cause the bishop can never be removed from a5. and It can used as an attacking
weapon.} 3. Bxe5 {Attacking g7 pawn and followed by Bxh8 so black has to stop it
with the move Nf6.} 3... Nf6 {It's kind of equal and if white do general
development like Nc3 Nf6 e3 or e4 followed by Bishop anywhere. Then there's a
line where the dark square bishop will be trapped. (I actually don't remember it
but it's available in YouTube). Though engine says the position is equal but in
my eyes black has slight advantage cause the black's dark-squared will be great
piece for attacking and it is pinning d pawn so white has two central pawn (e
and d) but he can't use one of his pawn for about 7-8 moves. And rook won't get
a the e file to control so it will have to be on f1 for so long.} *

Kingside or Queenside space advantage (if you have kindside and queenside then that's another case) < Taking center < Attack

I have got another example where pawn supporting pawn is not the best thing (cause attack is greater than anything).

[FEN ""]

1.e4 c6 2. d4 d5 3. f3 dxe4 4. fxe4 e5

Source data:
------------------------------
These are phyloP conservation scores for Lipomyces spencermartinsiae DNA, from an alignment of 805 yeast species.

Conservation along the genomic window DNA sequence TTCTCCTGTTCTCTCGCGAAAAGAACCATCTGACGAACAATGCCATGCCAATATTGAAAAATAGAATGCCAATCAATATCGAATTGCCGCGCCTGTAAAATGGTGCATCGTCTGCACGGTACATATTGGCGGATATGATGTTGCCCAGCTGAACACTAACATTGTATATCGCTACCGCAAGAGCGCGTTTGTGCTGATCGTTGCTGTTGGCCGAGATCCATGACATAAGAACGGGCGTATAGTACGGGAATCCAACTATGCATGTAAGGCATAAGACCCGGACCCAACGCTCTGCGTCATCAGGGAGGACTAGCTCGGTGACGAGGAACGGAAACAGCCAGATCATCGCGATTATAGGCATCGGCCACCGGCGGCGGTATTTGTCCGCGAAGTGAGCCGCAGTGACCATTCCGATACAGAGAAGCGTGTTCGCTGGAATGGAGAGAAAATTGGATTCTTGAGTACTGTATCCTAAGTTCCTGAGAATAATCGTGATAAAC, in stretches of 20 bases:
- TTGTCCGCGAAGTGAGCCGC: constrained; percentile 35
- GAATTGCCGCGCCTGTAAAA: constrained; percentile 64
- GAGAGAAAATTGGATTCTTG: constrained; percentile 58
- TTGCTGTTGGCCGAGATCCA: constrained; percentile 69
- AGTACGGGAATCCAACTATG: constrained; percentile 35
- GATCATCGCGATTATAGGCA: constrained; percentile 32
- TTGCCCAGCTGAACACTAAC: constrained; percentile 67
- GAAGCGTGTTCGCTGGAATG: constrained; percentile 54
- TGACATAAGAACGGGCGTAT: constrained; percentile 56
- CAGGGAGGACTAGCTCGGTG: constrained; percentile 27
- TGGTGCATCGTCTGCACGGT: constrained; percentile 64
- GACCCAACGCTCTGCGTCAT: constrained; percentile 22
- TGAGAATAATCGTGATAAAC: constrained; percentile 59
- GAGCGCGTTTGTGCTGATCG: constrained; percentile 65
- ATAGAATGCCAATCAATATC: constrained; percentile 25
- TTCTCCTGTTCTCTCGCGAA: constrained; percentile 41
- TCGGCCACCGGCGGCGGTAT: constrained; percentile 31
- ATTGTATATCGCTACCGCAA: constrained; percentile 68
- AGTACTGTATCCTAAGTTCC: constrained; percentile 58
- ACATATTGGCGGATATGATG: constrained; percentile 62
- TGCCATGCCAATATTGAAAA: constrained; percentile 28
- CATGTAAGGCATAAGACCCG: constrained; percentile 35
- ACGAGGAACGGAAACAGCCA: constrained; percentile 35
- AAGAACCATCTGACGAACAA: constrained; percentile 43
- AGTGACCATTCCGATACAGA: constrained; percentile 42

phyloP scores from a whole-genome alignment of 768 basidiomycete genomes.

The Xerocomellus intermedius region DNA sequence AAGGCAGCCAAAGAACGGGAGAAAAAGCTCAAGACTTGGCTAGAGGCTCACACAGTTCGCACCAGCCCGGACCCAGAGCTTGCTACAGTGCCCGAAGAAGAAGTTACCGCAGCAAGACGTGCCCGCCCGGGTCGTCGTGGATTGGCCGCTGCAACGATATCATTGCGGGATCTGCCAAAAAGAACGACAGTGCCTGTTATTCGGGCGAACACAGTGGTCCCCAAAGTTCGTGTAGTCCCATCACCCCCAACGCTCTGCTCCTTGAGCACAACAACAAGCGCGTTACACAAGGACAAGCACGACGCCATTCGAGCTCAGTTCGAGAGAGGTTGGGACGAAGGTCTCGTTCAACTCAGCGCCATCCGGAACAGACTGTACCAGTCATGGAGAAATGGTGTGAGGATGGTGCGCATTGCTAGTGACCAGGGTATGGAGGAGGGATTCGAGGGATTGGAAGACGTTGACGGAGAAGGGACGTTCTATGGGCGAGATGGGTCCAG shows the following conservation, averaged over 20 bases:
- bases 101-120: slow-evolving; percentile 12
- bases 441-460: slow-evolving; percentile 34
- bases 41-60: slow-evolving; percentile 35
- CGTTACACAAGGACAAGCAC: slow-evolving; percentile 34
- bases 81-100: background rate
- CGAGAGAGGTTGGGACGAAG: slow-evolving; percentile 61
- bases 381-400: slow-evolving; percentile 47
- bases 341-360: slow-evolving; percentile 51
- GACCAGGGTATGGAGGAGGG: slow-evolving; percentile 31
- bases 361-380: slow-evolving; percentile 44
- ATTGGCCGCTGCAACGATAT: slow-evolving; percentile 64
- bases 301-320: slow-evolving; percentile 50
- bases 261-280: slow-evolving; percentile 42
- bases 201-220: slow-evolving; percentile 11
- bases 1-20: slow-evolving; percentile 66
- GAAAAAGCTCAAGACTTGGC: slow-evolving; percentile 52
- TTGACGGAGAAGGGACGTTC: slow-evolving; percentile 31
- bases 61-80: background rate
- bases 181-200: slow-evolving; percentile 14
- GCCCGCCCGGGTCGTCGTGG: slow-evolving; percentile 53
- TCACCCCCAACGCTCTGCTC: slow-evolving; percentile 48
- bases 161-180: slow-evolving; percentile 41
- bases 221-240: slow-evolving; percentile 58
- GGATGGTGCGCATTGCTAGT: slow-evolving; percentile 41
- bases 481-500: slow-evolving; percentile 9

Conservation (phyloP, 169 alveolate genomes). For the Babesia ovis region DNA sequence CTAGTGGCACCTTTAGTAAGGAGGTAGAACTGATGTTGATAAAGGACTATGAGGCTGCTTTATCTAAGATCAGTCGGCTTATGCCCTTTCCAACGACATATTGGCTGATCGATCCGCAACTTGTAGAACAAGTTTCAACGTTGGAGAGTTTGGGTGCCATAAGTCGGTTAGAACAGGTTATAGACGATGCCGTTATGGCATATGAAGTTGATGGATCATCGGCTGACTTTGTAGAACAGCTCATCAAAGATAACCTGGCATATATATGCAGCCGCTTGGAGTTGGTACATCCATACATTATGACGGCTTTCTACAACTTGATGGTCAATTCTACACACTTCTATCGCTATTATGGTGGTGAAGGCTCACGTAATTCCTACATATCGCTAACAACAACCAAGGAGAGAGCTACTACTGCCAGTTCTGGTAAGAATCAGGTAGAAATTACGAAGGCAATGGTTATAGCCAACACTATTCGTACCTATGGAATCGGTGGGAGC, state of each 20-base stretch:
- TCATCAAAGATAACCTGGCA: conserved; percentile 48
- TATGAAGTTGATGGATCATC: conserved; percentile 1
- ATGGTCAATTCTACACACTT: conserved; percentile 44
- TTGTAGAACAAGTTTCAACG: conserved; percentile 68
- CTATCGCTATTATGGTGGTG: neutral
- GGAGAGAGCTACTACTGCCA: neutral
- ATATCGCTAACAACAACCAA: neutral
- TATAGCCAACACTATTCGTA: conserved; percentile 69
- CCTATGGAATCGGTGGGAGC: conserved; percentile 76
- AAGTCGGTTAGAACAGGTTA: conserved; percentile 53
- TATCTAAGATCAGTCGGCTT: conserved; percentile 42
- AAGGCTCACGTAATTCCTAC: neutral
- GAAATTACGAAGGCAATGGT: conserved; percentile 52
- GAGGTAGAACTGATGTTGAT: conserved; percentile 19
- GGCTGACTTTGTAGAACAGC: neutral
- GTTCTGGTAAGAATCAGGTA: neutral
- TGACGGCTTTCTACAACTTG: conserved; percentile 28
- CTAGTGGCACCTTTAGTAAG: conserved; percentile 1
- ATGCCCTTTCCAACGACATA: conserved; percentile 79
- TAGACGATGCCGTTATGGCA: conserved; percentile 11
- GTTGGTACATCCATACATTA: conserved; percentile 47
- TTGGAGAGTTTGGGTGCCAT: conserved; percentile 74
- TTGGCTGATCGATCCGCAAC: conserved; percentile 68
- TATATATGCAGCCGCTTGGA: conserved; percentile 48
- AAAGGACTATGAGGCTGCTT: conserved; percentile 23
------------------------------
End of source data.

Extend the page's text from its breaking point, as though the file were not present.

In the above position, I was thinking that if I take the e5 pawn then I will get doubled isolated pawn (though isolated pawn is not the bad thing always, but I don't like it more often, in this case 5... Qa4+ so my king be under attack and wide open in the center). Another idea was 5. c3 cause 5... exd4 6. cxd4 for a moment I totally forgot the fact that Qa4+ exists. So I blindly moved that pawn and I lost that game. After the check I thought, I will be manage to artificial castle on the Queenside. But opponent was so higher rated (around 2000) and for the less opening knowledge I lost. But the main line was

[FEN ""]

1.e4 c6 2. d4 d5 3. f3 dxe4 4. fxe4 e5 5. Nf3 {Qa4+ is more dangerous than losing a pawn.} exd4 {you don't have to capture that pawn for the same reason} 6. Bc4 {you developed faster and Ng5 is threatened. And you are ready to castle. Rook will be happy to be on an semi-open file}